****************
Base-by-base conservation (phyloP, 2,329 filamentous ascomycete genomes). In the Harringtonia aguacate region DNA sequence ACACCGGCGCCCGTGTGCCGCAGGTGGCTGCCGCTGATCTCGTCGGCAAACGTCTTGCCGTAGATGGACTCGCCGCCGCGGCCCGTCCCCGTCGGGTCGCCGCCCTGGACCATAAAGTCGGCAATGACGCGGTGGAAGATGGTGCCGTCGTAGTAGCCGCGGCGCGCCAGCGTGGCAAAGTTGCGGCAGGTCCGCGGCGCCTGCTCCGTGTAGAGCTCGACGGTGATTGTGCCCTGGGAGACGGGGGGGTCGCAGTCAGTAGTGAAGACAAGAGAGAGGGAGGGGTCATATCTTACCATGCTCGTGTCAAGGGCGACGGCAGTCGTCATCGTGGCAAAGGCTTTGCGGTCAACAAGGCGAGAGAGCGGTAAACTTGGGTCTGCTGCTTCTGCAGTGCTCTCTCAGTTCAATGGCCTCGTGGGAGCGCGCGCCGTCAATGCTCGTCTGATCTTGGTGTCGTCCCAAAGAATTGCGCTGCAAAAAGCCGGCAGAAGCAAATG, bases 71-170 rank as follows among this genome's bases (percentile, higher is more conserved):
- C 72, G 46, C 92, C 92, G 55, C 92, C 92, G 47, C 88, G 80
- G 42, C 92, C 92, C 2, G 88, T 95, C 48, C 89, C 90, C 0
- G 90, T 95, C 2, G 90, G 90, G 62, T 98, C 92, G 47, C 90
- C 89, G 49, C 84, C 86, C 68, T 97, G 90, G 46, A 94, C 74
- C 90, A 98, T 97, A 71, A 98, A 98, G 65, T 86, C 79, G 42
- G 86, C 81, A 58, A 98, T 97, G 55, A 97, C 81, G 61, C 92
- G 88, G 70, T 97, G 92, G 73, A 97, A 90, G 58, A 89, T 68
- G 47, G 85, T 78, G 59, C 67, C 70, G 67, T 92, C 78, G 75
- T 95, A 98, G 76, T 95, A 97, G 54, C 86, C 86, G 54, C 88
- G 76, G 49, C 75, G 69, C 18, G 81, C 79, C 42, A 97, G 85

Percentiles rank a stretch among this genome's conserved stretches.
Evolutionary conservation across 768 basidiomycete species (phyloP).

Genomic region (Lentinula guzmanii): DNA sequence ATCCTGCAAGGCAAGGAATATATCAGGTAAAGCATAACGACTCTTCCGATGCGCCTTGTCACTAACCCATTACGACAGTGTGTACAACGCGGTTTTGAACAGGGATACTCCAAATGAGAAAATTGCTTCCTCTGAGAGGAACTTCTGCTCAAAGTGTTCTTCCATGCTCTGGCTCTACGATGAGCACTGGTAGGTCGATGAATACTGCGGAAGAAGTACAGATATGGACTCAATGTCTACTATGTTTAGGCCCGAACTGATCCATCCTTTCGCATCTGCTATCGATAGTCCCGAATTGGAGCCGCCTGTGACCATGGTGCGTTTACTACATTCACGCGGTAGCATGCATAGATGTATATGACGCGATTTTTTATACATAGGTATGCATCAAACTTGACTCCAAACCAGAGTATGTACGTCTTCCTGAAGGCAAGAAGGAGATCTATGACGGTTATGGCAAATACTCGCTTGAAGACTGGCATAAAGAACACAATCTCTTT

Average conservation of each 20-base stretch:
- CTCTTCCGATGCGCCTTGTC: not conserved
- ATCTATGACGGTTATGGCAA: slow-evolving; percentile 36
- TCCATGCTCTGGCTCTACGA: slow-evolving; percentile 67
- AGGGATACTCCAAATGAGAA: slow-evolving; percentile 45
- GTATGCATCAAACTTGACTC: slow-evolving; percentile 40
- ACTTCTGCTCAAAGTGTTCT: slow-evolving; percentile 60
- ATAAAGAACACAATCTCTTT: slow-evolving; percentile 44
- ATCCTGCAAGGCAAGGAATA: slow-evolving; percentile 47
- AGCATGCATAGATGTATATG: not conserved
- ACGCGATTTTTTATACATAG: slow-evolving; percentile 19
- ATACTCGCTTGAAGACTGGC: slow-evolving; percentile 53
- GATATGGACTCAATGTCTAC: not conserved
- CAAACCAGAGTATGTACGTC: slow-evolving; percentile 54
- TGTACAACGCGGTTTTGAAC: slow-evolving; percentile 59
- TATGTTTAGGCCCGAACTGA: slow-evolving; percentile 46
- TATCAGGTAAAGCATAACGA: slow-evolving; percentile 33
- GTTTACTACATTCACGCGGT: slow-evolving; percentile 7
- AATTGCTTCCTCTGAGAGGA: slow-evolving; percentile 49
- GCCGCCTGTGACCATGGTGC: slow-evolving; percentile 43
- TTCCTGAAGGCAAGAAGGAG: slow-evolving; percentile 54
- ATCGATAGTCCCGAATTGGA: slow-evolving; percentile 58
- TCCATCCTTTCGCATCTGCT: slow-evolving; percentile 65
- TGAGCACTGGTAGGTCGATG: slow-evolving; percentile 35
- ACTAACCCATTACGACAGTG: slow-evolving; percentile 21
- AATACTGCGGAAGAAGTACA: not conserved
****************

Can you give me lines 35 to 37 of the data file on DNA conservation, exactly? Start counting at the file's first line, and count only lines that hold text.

- TTCCTGAAGGCAAGAAGGAG: slow-evolving; percentile 54
- ATCGATAGTCCCGAATTGGA: slow-evolving; percentile 58
- TCCATCCTTTCGCATCTGCT: slow-evolving; percentile 65